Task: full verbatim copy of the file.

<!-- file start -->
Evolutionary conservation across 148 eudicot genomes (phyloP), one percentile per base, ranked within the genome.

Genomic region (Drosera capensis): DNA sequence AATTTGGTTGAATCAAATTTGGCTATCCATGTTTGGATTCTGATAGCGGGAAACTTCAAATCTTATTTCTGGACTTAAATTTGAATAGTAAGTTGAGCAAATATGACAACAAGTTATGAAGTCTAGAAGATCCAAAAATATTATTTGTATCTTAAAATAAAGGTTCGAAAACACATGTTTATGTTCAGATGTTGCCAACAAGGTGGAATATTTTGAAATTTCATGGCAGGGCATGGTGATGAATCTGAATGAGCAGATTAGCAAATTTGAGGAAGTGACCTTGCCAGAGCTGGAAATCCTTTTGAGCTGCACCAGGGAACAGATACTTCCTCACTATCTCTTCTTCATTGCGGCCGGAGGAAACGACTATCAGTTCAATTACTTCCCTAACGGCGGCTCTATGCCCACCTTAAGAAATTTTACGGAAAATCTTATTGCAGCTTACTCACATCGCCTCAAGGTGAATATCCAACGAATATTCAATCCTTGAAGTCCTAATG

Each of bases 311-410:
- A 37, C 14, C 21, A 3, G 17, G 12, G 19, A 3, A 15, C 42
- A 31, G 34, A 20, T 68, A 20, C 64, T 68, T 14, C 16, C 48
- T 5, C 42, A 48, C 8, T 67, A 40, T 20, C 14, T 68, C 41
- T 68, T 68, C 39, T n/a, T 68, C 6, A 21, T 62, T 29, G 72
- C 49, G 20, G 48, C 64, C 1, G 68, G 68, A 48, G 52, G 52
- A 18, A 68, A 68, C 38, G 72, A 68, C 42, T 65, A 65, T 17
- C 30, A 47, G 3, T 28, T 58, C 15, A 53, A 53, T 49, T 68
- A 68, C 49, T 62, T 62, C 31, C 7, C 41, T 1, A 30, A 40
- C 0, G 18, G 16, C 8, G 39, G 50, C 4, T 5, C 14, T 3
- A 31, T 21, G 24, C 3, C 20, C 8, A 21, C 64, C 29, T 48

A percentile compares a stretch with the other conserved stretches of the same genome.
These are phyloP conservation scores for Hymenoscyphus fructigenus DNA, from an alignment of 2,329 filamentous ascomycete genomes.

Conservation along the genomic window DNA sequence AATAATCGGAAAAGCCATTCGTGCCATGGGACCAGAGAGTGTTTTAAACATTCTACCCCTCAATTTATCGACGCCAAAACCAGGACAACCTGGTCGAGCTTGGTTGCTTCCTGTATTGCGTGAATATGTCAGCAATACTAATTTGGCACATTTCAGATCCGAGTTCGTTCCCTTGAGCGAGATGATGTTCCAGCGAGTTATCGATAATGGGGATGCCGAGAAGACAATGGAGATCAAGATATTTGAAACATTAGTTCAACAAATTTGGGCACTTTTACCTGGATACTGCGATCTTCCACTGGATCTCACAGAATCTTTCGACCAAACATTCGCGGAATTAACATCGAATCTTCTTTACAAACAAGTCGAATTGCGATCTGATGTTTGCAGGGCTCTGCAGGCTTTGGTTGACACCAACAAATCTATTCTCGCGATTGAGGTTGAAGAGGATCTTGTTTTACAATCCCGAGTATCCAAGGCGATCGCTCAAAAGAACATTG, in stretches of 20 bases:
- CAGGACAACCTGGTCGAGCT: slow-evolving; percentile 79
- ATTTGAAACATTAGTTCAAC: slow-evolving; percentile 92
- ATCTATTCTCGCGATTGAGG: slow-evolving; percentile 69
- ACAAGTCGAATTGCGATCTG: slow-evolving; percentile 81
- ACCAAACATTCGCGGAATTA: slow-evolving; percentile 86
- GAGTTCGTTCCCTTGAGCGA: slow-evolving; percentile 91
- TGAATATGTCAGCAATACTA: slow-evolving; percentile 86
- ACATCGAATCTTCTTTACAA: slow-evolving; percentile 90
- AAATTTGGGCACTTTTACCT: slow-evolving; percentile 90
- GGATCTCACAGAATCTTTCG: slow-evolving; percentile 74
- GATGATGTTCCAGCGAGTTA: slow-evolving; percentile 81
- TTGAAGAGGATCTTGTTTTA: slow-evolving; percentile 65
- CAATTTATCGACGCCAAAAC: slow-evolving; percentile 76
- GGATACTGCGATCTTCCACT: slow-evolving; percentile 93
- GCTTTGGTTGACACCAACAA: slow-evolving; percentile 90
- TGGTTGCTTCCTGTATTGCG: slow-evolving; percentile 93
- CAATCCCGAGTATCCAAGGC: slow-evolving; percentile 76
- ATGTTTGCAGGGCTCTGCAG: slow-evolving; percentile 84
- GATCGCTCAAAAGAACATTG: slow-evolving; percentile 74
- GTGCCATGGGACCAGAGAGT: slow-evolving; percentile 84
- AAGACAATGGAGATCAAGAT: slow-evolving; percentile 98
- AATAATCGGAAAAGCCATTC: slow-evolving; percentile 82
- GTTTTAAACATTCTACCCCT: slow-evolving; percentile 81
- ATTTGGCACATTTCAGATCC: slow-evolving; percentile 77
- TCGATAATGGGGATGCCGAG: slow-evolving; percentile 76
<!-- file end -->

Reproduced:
Evolutionary conservation across 148 eudicot genomes (phyloP), one percentile per base, ranked within the genome.

Genomic region (Drosera capensis): DNA sequence AATTTGGTTGAATCAAATTTGGCTATCCATGTTTGGATTCTGATAGCGGGAAACTTCAAATCTTATTTCTGGACTTAAATTTGAATAGTAAGTTGAGCAAATATGACAACAAGTTATGAAGTCTAGAAGATCCAAAAATATTATTTGTATCTTAAAATAAAGGTTCGAAAACACATGTTTATGTTCAGATGTTGCCAACAAGGTGGAATATTTTGAAATTTCATGGCAGGGCATGGTGATGAATCTGAATGAGCAGATTAGCAAATTTGAGGAAGTGACCTTGCCAGAGCTGGAAATCCTTTTGAGCTGCACCAGGGAACAGATACTTCCTCACTATCTCTTCTTCATTGCGGCCGGAGGAAACGACTATCAGTTCAATTACTTCCCTAACGGCGGCTCTATGCCCACCTTAAGAAATTTTACGGAAAATCTTATTGCAGCTTACTCACATCGCCTCAAGGTGAATATCCAACGAATATTCAATCCTTGAAGTCCTAATG

Each of bases 311-410:
- A 37, C 14, C 21, A 3, G 17, G 12, G 19, A 3, A 15, C 42
- A 31, G 34, A 20, T 68, A 20, C 64, T 68, T 14, C 16, C 48
- T 5, C 42, A 48, C 8, T 67, A 40, T 20, C 14, T 68, C 41
- T 68, T 68, C 39, T n/a, T 68, C 6, A 21, T 62, T 29, G 72
- C 49, G 20, G 48, C 64, C 1, G 68, G 68, A 48, G 52, G 52
- A 18, A 68, A 68, C 38, G 72, A 68, C 42, T 65, A 65, T 17
- C 30, A 47, G 3, T 28, T 58, C 15, A 53, A 53, T 49, T 68
- A 68, C 49, T 62, T 62, C 31, C 7, C 41, T 1, A 30, A 40
- C 0, G 18, G 16, C 8, G 39, G 50, C 4, T 5, C 14, T 3
- A 31, T 21, G 24, C 3, C 20, C 8, A 21, C 64, C 29, T 48

A percentile compares a stretch with the other conserved stretches of the same genome.
These are phyloP conservation scores for Hymenoscyphus fructigenus DNA, from an alignment of 2,329 filamentous ascomycete genomes.

Conservation along the genomic window DNA sequence AATAATCGGAAAAGCCATTCGTGCCATGGGACCAGAGAGTGTTTTAAACATTCTACCCCTCAATTTATCGACGCCAAAACCAGGACAACCTGGTCGAGCTTGGTTGCTTCCTGTATTGCGTGAATATGTCAGCAATACTAATTTGGCACATTTCAGATCCGAGTTCGTTCCCTTGAGCGAGATGATGTTCCAGCGAGTTATCGATAATGGGGATGCCGAGAAGACAATGGAGATCAAGATATTTGAAACATTAGTTCAACAAATTTGGGCACTTTTACCTGGATACTGCGATCTTCCACTGGATCTCACAGAATCTTTCGACCAAACATTCGCGGAATTAACATCGAATCTTCTTTACAAACAAGTCGAATTGCGATCTGATGTTTGCAGGGCTCTGCAGGCTTTGGTTGACACCAACAAATCTATTCTCGCGATTGAGGTTGAAGAGGATCTTGTTTTACAATCCCGAGTATCCAAGGCGATCGCTCAAAAGAACATTG, in stretches of 20 bases:
- CAGGACAACCTGGTCGAGCT: slow-evolving; percentile 79
- ATTTGAAACATTAGTTCAAC: slow-evolving; percentile 92
- ATCTATTCTCGCGATTGAGG: slow-evolving; percentile 69
- ACAAGTCGAATTGCGATCTG: slow-evolving; percentile 81
- ACCAAACATTCGCGGAATTA: slow-evolving; percentile 86
- GAGTTCGTTCCCTTGAGCGA: slow-evolving; percentile 91
- TGAATATGTCAGCAATACTA: slow-evolving; percentile 86
- ACATCGAATCTTCTTTACAA: slow-evolving; percentile 90
- AAATTTGGGCACTTTTACCT: slow-evolving; percentile 90
- GGATCTCACAGAATCTTTCG: slow-evolving; percentile 74
- GATGATGTTCCAGCGAGTTA: slow-evolving; percentile 81
- TTGAAGAGGATCTTGTTTTA: slow-evolving; percentile 65
- CAATTTATCGACGCCAAAAC: slow-evolving; percentile 76
- GGATACTGCGATCTTCCACT: slow-evolving; percentile 93
- GCTTTGGTTGACACCAACAA: slow-evolving; percentile 90
- TGGTTGCTTCCTGTATTGCG: slow-evolving; percentile 93
- CAATCCCGAGTATCCAAGGC: slow-evolving; percentile 76
- ATGTTTGCAGGGCTCTGCAG: slow-evolving; percentile 84
- GATCGCTCAAAAGAACATTG: slow-evolving; percentile 74
- GTGCCATGGGACCAGAGAGT: slow-evolving; percentile 84
- AAGACAATGGAGATCAAGAT: slow-evolving; percentile 98
- AATAATCGGAAAAGCCATTC: slow-evolving; percentile 82
- GTTTTAAACATTCTACCCCT: slow-evolving; percentile 81
- ATTTGGCACATTTCAGATCC: slow-evolving; percentile 77
- TCGATAATGGGGATGCCGAG: slow-evolving; percentile 76